That said, just as any celebration about the triumph of the R2P principle would have been premature after the Libyan resolutions last year, so too would be despair now about its future. What we do know, on the evidence of the major debates on R2P that have taken place in UN General Assembly annually since 2009 is that, even last year at the height of the concern last year about claimed over-reach of the Security Council’s mandate in Libya, and even this year, with that concern still resonating, the overwhelming majority of member states remain fully supportive of the new norm. And the Security Council itself, for all its divisions over Libya and Syria, continues to use R2P language where appropriate, as it has in resolutions over the last year on Yemen and the Congo, and a presidential statement on South Sudan. Secretary-General Ban Ki-Moon was not exaggerating when he said last September, ‘Our debates are about how, not whether, to implement the Responsibility to Protect. No government questions the principle’.
But, and it’s a very big ‘but’ indeed, we have to acknowledge that for all the normative consensus that does now exist at the level of high principle, the debate about how to implement R2P in practice – at least at the sharp end, in the hardest cases, when prevention has manifestly failed and violence is actually occurring, and the question arises whether coercive military force should be used – has become very fierce and very divisive. From the high point of consensus and cooperation we reached in the Security Council in February and March last year, with the resolutions over Libya (and Cote d’Ivoire as well) we have now plunged to a very low point indeed.
So what went wrong, and how do we fix it?
Part of the reason for the paralysis over Syria, as compared with the speedy and effective response to Libya, is that the geopolitics of the Syrian crisis are very different, with potentially explosive regional sectarian divisions, no Arab League unanimity in favour of tough action, a long Russian commitment to the Assad regime, and a strong Syrian army meaning that any conceivable intervention would be difficult and bloody.
But there’s more to it than that. Security Council consensus about when and how to apply R2P in sharp-end cases of human rights catastrophe, so evident in February and March 2011, has simply evaporated in a welter of recrimination about how the NATO-led implementation of the Council’s Libya mandate “to protect civilians and civilian populated areas under threat of attack” was actually carried out.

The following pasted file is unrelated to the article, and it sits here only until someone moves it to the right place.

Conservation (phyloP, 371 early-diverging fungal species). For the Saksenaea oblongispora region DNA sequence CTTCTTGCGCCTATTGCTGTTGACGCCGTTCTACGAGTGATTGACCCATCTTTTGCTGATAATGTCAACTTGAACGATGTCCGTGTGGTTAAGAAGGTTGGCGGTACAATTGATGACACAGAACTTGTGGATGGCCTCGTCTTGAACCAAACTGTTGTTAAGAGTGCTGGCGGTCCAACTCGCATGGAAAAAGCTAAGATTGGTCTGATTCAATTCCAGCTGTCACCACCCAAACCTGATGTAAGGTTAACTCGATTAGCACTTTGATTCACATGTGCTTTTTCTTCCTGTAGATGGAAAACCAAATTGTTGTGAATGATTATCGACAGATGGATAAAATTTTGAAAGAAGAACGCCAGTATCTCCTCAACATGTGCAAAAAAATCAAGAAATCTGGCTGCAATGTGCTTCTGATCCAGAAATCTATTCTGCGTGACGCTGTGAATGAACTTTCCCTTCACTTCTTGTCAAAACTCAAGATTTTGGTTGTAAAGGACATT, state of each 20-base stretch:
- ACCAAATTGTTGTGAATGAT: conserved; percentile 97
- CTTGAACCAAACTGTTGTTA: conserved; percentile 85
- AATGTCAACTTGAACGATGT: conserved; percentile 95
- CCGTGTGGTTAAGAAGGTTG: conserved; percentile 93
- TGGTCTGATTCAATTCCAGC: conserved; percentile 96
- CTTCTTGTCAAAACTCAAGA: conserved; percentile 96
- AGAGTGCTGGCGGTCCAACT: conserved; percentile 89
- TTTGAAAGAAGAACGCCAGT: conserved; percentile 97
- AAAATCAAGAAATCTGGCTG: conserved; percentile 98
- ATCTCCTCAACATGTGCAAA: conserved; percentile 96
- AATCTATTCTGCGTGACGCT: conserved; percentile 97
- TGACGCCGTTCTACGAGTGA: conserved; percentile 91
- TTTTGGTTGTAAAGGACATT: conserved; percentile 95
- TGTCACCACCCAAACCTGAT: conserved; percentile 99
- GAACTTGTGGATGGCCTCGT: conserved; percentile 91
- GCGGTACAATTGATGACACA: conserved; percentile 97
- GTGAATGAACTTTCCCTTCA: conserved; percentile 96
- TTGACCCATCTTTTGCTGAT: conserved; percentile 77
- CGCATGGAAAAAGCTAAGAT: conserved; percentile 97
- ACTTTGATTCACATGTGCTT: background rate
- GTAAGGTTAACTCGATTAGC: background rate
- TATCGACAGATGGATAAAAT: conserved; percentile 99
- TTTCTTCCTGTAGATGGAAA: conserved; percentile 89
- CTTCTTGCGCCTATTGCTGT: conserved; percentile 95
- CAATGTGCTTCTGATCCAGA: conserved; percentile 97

Leading the critical charge, as I have noted, have been the ‘BRICS’ . Their complaints are not about the initial military response – destroying Libyan air force infrastructure, and air attacks on the ground forces advancing on Benghazi – but what came after, when it became rapidly apparent that the three permanent member states driving the intervention (the US, UK and France, or ‘P3’) would settle for nothing less than regime change, and do whatever it took to achieve that.
Particular concerns are that the interveners rejected ceasefire offers that may have been serious, struck fleeing personnel that posed no immediate risk to civilians and locations that had no obvious military significance (like the compound in which Gaddafi relatives were killed) and, more generally, comprehensively supported the rebel side in what rapidly became a civil war, ignoring the very explicit arms embargo in the process.
The P3 is not without some answers to these charges. If civilians were to be protected house-to-house in areas like Tripoli under Gaddafi’s direct control, they say, that could only be by overturning his whole regime. If one side was taken in a civil war, it was because one-sided regime killing sometimes leads (as now in Syria) to civilians acquiring arms to fight back and recruiting army defectors. Military operations cannot micromanaged with a ’1,000 mile screwdriver’. And a more limited ‘monitor and swoop’ concept of operations would have led to longer and messier conflict, politically impossible to sustain in the US and Europe, and likely to have produced many more civilian casualties.
And yet. These arguments all have force, but the P3 resisted debate on them at any stage in the Security Council itself, and other Council members were never given sufficient information to enable them to be evaluated. Maybe not all the BRICS are to be believed when they say that, had better process been followed, more common ground could have been achieved. But they can be when they say they feel bruised by the P3’s dismissiveness during the Libyan campaign -- and that those bruises will have to heal before any consensus can be expected on tough responses to such situations in the future.